Once again some Russian spies have been captured here in The united states and charged with being unregistered agents. Now, word has it that they are going to be exchanged for about ten of our spies that are being held in Russia. It is the same method as was used in the coursework of the chilled war. It is nothing more then a typical spy vs. spy scenario. As they told us in Security Service it is not about what the other side knows but about how much.
Lots of of these American spies are currently held at Moscow's Lefortovo jail which has lately increased their security efforts. If one were to visit the penal complex they would see oodles of TV cameras and photographers elbowing their way in to a photogenic position awaiting the arrival of the spy swap members.
Among those who are reported to be feasible candidates for the swap is Mr. Igor Sutyagin, a nuclear researcher who was convicted of spying for the west. Igor was sentenced to 14 years in jail for his conviction of spying for American CIA agents. Relatives members state that Sutyagin was recently transferred to Lefortovo in order to participate in the upcoming swap program. They is likely to be flown to freedom as soon as this week.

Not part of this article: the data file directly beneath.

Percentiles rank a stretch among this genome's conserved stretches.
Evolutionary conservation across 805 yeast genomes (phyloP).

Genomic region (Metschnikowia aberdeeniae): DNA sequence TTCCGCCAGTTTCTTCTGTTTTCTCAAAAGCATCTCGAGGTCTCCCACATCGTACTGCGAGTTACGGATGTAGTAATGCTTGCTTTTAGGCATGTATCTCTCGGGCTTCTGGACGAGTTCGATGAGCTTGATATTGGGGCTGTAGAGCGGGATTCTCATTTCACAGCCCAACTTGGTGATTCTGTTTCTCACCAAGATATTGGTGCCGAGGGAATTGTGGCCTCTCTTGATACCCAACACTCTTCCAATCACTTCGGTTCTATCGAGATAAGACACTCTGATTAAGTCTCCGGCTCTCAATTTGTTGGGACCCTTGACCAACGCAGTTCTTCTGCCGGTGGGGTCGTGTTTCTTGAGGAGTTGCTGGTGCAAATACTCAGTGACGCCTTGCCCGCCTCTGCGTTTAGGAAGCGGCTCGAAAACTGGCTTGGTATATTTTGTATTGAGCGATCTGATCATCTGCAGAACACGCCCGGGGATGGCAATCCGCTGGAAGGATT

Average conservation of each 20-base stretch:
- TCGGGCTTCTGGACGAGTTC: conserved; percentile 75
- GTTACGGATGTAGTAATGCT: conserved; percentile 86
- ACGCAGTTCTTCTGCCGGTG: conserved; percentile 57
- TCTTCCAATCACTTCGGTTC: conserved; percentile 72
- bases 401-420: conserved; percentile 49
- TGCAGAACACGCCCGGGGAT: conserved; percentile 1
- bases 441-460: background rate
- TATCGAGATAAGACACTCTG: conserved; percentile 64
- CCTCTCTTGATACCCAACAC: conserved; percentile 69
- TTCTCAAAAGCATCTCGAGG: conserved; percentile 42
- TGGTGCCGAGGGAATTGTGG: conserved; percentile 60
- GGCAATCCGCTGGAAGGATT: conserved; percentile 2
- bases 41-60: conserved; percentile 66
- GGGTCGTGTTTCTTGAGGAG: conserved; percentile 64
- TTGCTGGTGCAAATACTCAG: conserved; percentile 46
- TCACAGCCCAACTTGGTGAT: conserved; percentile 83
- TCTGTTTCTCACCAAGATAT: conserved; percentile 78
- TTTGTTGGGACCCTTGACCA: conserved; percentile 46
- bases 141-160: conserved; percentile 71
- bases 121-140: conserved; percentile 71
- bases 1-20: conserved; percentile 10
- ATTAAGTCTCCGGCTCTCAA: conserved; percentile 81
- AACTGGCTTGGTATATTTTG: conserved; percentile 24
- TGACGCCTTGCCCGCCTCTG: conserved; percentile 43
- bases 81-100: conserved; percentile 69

Sutyagin had worked for a Moscow based "Think Tank" and was arrested in 1999. Because of his employment as an arms control analyst, they was convicted in 2004 of passing nuclear sub information to a British company. That company was allegedly linked to the CIA. Sutyagin continues to deny that they was spying and states that any information that they had supplied was available from open sources.
Although no one in complete authority has announced that an official trade was being planned between the three power countries there's been several lengthy meetings held between our officials in Washington and Russia's ambassador. According to political analyst Pavel Felgenhauser, Moscow has fundamentally acknowledged that the ten people arrested were in fact Russian spies therefore it is merely a matter of time to establish a trade off.
In a federal indictment the 10 suspects were officially arraigned on allegations of conspiring to act as foreign agents with nine of them additionally charged with conspiracy to commit money laundering. Those who had been charged with the money laundering indictments were bound to return any kind of assets they acquired for use in the crime.
Prosecutors released copies of the indictments as several federal judges from Boston and Alexandria signed the necessary documentation orders to have the agents arrested in Massachusetts and in Virginia at which time they would be transferred to New York.
The defendants were all living ordinary lives here in The united states while simultaneously acting as agents for the Russian government. They would remit secret messages to and from Russia as they carried out the orders which they received from their American contacts.
By : Joseph Parish